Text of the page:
Pavement table tax wiped off the menu

A CONTROVERSIAL table tax which would have seen businesses forking out more than £800 for outside seating has been scrapped.

Cafés and restaurants across Northumberland were being asked to pay for putting tables and chairs outside their premises for customers.

But after a public outcry, Northumberland County Council’s economic prosperity and strategic services overview and scrutiny committee rejected the plans and asked the Executive to defer and re-write a report on the policy.

Chairman of the scrutiny committee and Alnwick county councillor Gordon Castle said: “We are supposed to be nurturing businesses, not stifling them.

“I am pleased that the scrutiny committee did its job and made sure that this was reconsidered.”

It is the second time that the proposal has been mooted and dismissed.

Last year, the council planned to charge businesses in Alnwick on a trial basis but that was thrown out after mass protest.

The latest attempt was scrapped on Monday after fears that it could cause struggling businesses to fold.

The policy would mean traders paying a one-off registration fee of £300 followed by an annual charge of £200.

They would also have to pay a retrospective planning application fee of £335.

But it was felt that the charges were too high, would hit small cafés badly and that a planning application fee was unnecessary, as cafés were not actually changing the use of their present premises, merely extending the area of operation.

Moreover, it was said that the many elements of the policy were ‘excessively bureaucratic’.

A letter from Alnwick Chamber of Trade (Act) was read out. It stated that the charges would hit small cafés hard on top of punitive business rates and high rents.

Most were simply trying to offer customers an improved visitor experience and also compensate in the summer months for weak winter trade. The effect in all likelihood would be to discourage outside tables and depress visitor numbers even further.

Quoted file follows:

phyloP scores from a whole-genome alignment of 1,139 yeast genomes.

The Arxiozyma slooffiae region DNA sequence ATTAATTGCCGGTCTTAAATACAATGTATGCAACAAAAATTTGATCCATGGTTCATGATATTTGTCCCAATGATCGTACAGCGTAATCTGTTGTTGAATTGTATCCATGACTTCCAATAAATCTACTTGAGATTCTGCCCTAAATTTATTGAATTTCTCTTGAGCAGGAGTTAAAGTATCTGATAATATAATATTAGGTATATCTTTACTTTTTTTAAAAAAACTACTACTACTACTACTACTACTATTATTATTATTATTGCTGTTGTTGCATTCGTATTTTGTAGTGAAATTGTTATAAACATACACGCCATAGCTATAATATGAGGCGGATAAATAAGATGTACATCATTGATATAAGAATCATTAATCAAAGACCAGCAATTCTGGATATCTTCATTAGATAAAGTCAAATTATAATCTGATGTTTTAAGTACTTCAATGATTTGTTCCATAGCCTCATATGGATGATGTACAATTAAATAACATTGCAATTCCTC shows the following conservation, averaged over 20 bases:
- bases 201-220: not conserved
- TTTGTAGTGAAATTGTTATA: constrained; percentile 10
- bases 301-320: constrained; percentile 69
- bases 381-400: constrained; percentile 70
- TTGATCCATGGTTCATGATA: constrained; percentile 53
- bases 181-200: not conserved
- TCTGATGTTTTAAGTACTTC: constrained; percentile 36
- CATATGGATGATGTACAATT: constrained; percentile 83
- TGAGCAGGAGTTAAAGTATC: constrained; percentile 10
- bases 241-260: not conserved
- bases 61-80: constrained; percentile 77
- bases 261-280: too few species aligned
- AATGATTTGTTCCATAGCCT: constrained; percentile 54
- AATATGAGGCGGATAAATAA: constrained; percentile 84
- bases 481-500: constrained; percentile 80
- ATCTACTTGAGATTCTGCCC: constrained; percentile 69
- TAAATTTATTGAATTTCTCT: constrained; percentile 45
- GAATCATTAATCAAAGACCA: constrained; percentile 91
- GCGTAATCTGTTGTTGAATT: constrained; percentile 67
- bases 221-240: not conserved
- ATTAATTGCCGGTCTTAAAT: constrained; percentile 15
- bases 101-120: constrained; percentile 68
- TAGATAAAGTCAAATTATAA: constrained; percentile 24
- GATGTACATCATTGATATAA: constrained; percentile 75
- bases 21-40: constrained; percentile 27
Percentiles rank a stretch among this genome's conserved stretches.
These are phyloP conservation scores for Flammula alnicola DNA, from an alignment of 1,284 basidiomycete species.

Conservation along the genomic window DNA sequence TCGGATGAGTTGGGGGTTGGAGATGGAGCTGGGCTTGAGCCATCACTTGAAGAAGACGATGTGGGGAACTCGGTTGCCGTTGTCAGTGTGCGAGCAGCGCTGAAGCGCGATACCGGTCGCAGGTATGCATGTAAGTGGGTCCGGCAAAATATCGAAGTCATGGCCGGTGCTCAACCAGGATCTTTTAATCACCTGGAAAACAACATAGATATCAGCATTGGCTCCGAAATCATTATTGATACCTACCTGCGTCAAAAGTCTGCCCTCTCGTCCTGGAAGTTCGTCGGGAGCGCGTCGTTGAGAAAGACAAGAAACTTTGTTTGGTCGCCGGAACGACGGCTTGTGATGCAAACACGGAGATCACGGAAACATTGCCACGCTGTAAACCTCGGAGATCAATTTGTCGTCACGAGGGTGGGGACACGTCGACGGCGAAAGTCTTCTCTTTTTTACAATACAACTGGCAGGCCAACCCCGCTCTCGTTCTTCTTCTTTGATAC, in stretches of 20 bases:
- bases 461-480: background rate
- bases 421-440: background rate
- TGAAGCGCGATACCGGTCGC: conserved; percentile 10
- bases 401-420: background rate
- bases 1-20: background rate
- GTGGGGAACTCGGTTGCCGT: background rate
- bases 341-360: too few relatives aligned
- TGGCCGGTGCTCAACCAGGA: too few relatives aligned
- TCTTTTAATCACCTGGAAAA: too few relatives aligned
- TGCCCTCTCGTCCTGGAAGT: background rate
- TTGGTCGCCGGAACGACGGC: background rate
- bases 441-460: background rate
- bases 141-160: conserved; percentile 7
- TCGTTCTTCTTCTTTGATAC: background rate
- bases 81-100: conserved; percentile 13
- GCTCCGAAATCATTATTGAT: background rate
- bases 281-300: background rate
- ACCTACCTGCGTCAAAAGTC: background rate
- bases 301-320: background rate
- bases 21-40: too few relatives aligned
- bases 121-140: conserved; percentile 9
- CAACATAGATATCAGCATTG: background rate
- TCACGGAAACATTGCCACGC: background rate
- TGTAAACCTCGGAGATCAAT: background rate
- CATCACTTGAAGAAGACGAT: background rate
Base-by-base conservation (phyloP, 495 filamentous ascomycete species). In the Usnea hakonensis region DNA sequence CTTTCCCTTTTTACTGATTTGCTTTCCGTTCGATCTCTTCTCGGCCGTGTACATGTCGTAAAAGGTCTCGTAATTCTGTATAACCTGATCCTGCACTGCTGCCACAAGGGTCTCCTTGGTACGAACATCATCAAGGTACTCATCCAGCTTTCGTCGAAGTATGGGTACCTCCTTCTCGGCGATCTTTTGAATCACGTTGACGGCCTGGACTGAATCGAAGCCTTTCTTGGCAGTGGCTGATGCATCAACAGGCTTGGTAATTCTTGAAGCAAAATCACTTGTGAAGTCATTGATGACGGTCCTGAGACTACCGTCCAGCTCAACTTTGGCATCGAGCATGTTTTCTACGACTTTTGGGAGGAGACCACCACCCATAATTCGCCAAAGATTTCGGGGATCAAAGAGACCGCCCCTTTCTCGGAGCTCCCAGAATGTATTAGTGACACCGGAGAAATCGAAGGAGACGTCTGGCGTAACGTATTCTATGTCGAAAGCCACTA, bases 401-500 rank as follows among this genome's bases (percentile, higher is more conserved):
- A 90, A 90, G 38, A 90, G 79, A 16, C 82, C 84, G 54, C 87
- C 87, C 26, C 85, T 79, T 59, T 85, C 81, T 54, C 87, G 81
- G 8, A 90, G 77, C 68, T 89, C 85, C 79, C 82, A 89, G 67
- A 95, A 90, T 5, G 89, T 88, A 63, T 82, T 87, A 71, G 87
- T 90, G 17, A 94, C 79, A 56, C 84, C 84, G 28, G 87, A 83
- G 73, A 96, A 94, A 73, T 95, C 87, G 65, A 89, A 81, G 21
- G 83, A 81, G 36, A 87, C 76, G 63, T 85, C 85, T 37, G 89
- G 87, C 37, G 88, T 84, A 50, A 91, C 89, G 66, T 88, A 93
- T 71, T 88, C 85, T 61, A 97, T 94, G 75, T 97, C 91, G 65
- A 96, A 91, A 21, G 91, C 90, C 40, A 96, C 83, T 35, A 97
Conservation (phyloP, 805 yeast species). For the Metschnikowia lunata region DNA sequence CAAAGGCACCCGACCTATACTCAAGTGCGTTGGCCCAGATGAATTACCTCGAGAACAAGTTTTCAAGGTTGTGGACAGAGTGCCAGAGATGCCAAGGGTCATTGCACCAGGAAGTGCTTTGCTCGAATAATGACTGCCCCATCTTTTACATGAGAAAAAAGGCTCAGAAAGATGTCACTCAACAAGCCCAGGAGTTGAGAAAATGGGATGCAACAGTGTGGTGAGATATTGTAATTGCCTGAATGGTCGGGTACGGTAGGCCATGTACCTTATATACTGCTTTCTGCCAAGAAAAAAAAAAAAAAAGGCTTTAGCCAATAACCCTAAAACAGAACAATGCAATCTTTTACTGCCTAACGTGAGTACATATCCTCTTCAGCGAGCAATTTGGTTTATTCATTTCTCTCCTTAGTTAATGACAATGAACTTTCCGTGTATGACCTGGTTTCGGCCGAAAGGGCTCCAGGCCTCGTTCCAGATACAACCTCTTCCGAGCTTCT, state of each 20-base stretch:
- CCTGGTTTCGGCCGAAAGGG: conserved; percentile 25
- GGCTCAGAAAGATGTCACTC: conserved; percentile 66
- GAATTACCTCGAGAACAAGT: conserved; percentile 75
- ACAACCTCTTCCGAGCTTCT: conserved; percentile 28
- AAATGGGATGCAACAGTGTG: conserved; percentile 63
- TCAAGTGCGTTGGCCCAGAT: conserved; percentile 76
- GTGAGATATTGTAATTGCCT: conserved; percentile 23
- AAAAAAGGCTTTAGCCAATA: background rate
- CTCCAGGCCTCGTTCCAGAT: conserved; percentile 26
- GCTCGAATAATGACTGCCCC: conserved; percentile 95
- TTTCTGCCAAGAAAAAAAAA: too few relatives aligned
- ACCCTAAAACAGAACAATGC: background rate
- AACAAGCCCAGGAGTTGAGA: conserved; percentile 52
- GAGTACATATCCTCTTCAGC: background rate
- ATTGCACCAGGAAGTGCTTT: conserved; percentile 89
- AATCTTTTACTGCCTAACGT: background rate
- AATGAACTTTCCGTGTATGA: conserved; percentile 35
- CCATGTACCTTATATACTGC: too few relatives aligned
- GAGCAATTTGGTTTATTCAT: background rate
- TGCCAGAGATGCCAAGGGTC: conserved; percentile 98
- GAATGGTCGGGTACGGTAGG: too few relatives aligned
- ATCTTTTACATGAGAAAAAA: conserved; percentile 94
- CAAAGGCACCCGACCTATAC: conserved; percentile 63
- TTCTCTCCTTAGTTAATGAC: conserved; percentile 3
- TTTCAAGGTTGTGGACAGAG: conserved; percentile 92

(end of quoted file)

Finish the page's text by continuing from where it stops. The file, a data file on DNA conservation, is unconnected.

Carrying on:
Carlo Biagioni, chairman of Act, said: “We do great for six or seven months of the year but then it is very, very difficult.

“If you add an extra tax to that, it would be very hard and we would have to pass it on to our customers and that would not help.

“It is good that it has been rejected. Coun Castle has tried really hard for us and he understood what we all wanted. It’s good news for the whole of Northumberland.”

Tommy McKie, who owns The Lunchbox in Alnwick Market Place and puts out tables during the summer, also welcomed the news.

He said: “It’s great, especially with the way things are at the moment with the recession. I think everybody will welcome it and I just hope that is the end of it.”

In Wooler, Cathy Porteous of the Market Place Cafe added: “We have to pay high council tax, rents and staff, whose wages have had to go up.

“Businesses in Wooler are struggling as it is. It is difficult enough without them adding this on.

“But I wouldn’t have paid it anyway. I would have rather gone to prison. All the shopkeepers were against it.

“In a place like Wooler you get walkers, people with dogs, smokers, where do you put them if you can’t put tables out? Disabled people need somewhere as well. I’m pleased it’s been thrown out.”

At the scrutiny meeting, councillors agreed that some form of control was needed but with a lighter touch.

It was also suggested that cafes with only one or two tables should either be exempt from charges or pay a very much-reduced fee compared to larger establishments.

Coun Castle added: “These proposals would have hit some businesses hard and it was felt wrong to increase the financial and regulatory burden at a time when many are struggling.

“That said, the council has a responsibility to ensure that pavements are not obstructed unduly and that businesses conduct outside operations in a sensible manner and in appropriate locations. There are already powers to deal with this.

“I am pleased that the executive has again agreed to withdraw the report, which was very similar to one rejected a year ago, and have the whole matter reconsidered.”

But one Alnwick trader has already paid for a licence to put tables and chairs outside his two businesses.

Roberto Peruzzo who runs Cafe Tirreno on Bondgate Within and Prima Deli in the Market Place paid out nearly £700 per business.

He said: “I was trying to do the right thing and I have no hard feelings about it. As the council has now scrapped this charge it puts less barriers up for us and will allow us to trade.

“It is beneficial to us if we don’t have to re-apply for it again.

“But I do wonder what they have done with my money.”

Coun Isabel Hunter, executive member responsible for infrastructure and environment at Northumberland County Council, said: “We have agreed to withdraw the report from the Executive agenda to look further at the detail of the policy. We will be considering particularly the possibility of differential charging which could be tailored to particular circumstances.”

The Executive has deferred the policy report until February 6, 2012, because of ‘significant changes’ which need to be made following the scrutiny committee’s rejection.